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Diagnosing the Difference: Assessments vs. Problems – Part 1

As many clinical quality measures (CQMs) focus on patients with specific diagnoses, identifying patients with an “active diagnosis” is extremely important. It’s often difficult to determine which patients belong to a particular diagnosis population. This is due to a misunderstanding of the intent and use of two different forms of EHR diagnoses (the way a diagnosis is documented within the EHR): ASSESSMENTS and PROBLEMS. In this series we’ll clarify the differences between these two ways to document a diagnosis, and we’ll illustrate the implications of the differences.

An ASSESSMENT documents a diagnosis present or addressed at the time of the visit – a codified version of the “reason for visit,” entered during scheduling. This could include chronic conditions such as diabetes (E11.*); acute conditions such as a broken arm (S52.*); symptoms such as wheezing (R06.2); procedures such as a pregnancy test (Z32.*); or even dietary counseling (Z71.3). Assessments are generally used to justify a diagnosis for any charges associated with a specific visit, and are sent to health plans, lab vendors, and HIEs alike. Assessments are relatively simple data points; they include only an assessed date and a diagnosis code. This means ASSESSMENTS are associated with a visit, and pertain only to what occurred during that visit.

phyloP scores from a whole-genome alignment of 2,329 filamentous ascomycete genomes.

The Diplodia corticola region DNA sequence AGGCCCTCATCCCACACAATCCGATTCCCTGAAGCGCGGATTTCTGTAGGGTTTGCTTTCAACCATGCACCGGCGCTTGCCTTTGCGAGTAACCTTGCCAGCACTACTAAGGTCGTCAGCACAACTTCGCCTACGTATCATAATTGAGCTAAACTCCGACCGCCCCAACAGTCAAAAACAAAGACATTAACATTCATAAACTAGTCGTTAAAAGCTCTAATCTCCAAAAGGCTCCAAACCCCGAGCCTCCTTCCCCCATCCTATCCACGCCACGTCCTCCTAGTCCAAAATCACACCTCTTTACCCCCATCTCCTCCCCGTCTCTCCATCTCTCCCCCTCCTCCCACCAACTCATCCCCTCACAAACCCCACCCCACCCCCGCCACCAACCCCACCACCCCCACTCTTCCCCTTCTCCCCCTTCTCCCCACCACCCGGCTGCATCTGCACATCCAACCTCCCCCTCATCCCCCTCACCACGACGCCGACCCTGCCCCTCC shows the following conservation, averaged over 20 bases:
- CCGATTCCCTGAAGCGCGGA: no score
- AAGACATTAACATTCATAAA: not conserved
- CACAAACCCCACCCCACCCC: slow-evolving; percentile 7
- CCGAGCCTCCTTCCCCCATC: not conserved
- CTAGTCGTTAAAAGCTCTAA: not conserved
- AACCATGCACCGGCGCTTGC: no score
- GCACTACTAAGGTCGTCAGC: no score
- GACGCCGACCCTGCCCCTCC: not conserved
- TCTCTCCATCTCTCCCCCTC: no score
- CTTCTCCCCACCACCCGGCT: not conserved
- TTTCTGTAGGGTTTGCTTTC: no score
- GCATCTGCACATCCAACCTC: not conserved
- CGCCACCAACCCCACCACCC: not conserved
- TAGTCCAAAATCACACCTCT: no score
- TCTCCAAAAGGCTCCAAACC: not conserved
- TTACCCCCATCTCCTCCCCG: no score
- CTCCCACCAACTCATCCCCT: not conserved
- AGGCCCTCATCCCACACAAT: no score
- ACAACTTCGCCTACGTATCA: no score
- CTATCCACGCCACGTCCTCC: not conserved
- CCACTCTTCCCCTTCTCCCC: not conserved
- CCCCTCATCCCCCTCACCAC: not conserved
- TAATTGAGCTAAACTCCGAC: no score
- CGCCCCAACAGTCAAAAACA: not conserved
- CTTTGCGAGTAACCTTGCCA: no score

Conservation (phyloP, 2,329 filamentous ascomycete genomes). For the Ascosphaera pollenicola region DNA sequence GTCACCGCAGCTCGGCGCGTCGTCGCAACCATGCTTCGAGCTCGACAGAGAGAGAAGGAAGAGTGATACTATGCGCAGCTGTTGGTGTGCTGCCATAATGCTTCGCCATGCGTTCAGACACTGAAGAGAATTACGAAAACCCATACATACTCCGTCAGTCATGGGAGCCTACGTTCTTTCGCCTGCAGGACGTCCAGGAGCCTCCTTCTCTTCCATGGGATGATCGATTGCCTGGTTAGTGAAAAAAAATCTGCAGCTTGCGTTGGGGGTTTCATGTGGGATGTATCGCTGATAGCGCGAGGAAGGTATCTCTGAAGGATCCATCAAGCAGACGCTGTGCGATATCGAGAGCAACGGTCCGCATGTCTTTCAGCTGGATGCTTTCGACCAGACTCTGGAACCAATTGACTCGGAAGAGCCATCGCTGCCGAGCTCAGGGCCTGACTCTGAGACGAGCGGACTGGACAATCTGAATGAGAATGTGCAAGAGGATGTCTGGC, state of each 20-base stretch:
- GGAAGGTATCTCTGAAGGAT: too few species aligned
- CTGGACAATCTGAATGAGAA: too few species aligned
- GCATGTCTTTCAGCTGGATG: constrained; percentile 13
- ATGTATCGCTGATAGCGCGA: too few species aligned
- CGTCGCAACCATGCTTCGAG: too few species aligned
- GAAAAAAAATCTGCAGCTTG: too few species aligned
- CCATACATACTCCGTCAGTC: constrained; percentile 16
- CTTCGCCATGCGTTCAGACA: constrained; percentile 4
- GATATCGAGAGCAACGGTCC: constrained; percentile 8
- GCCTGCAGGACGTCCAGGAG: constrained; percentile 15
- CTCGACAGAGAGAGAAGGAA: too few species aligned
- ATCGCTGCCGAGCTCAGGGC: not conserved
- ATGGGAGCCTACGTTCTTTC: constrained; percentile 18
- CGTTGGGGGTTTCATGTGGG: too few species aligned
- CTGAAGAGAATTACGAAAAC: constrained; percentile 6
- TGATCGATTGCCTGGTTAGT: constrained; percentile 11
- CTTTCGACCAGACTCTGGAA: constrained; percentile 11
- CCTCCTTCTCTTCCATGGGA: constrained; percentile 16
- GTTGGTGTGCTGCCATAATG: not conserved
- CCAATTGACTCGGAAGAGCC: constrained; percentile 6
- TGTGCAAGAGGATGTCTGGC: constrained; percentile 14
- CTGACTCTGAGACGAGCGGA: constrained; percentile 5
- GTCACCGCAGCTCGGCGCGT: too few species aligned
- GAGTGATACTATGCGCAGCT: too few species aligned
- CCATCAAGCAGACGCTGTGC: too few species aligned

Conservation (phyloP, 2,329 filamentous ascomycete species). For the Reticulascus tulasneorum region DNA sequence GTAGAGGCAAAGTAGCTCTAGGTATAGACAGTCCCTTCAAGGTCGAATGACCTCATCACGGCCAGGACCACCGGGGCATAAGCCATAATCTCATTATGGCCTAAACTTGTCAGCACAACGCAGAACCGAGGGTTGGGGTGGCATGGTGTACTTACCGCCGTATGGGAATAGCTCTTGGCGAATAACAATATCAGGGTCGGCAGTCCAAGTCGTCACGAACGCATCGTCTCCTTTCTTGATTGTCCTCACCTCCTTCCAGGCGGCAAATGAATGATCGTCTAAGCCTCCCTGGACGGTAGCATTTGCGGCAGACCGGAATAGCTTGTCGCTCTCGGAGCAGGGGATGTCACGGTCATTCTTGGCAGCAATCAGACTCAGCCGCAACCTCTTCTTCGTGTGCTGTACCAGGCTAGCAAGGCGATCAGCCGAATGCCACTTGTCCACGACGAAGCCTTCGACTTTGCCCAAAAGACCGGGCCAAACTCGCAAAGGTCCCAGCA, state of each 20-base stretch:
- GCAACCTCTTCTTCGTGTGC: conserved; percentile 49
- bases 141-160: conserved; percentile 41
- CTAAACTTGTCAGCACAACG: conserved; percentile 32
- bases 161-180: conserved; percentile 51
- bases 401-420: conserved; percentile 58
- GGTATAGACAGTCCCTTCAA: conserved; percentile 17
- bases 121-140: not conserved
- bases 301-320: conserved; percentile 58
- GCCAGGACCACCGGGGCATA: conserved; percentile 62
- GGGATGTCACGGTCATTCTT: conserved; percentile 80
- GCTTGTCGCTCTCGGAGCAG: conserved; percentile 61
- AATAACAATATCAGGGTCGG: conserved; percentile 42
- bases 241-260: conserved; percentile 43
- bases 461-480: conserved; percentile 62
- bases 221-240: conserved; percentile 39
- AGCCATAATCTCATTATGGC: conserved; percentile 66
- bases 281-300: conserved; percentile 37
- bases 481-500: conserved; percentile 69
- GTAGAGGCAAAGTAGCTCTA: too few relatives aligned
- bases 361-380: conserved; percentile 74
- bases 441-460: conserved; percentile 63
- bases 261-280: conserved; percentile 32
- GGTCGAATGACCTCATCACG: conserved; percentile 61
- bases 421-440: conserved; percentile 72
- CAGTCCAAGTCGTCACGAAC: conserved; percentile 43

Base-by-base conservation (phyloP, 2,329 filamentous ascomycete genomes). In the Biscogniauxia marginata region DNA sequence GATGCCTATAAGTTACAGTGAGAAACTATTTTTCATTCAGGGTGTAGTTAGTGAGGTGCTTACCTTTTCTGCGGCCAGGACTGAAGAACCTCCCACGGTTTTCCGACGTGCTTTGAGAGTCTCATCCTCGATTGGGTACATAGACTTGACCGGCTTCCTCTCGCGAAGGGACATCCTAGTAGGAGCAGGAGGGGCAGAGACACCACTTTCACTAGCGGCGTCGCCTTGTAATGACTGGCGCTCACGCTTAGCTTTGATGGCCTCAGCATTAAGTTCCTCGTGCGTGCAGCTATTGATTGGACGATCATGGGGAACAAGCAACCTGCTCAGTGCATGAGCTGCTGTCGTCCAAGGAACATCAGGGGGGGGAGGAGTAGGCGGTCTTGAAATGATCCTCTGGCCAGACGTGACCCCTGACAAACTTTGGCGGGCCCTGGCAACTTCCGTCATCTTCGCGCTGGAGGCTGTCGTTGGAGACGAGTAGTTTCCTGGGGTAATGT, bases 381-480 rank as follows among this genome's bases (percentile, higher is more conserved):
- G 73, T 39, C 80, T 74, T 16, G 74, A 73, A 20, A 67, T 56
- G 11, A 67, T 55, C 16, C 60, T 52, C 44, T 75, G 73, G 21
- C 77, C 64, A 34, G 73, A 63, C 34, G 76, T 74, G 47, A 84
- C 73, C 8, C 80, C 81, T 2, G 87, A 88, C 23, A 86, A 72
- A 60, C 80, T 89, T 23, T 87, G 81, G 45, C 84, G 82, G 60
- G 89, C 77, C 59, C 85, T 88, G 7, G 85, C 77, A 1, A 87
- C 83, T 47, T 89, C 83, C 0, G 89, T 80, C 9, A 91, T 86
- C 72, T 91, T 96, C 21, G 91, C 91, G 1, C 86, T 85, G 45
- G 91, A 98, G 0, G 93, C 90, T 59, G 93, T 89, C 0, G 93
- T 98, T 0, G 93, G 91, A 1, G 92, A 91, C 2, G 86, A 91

Conversely, a PROBLEM documents a diagnosis that affects the patient over an extended period – a codified version of the specialty of care they receive. This typically includes chronic conditions, and historical conditions that may impact patient care. For example, both depression (F33.*) and history of mental disorders (Z86.59) belong on the PROBLEM list. The advantage of adding a diagnosis as a PROBLEM is it remains in the patient’s medical record and can have its onset, diagnosis, and resolved dates tracked as discreet data points. Since a PROBLEM can cover time between visits, a PROBLEM is associated with the episode of care, and doesn’t divulge whether a patient was treated for the condition during a specific visit.

Any certified EHR will support both methods, and health centers are strongly encouraged to document diagnoses in both ways, when appropriate, to avoid a wide range of issues. Inconsistent ASSESSMENTS use can cause rejected claims and reduced reimbursements; Inconsistent PROBLEM list use can cause poor care coordination across a care team, and difficulty determining which patients have specific chronic conditions. In our next post we’ll explain how the improper use of ASSESSMENTS and PROBLEMS affects the calculation of CQMs.